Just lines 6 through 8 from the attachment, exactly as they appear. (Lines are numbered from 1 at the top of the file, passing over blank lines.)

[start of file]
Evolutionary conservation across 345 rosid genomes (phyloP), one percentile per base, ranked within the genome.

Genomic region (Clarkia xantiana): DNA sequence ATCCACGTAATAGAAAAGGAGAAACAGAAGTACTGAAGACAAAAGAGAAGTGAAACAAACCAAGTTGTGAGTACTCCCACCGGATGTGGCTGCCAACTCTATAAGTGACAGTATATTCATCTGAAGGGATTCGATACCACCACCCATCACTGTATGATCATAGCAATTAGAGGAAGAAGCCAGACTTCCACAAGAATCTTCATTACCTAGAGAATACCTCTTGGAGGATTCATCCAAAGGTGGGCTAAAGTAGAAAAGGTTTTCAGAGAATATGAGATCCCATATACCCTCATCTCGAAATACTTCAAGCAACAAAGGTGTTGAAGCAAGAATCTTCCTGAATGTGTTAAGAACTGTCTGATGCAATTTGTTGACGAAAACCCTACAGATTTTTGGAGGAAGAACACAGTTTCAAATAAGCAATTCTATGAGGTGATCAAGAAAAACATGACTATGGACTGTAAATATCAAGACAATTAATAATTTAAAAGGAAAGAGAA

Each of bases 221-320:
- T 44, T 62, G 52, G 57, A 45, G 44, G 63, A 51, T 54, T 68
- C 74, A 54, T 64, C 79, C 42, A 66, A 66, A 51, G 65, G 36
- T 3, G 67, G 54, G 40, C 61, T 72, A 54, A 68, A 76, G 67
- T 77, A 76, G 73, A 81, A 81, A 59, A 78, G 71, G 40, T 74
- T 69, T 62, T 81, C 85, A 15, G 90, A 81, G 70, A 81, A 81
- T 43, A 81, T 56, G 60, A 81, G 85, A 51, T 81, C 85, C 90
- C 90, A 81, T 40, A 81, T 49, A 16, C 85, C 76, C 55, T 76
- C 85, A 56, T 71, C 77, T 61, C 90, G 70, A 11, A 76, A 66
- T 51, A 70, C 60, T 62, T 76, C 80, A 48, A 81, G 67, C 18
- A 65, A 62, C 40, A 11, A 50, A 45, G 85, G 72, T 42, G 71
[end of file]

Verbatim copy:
- T 3, G 67, G 54, G 40, C 61, T 72, A 54, A 68, A 76, G 67
- T 77, A 76, G 73, A 81, A 81, A 59, A 78, G 71, G 40, T 74
- T 69, T 62, T 81, C 85, A 15, G 90, A 81, G 70, A 81, A 81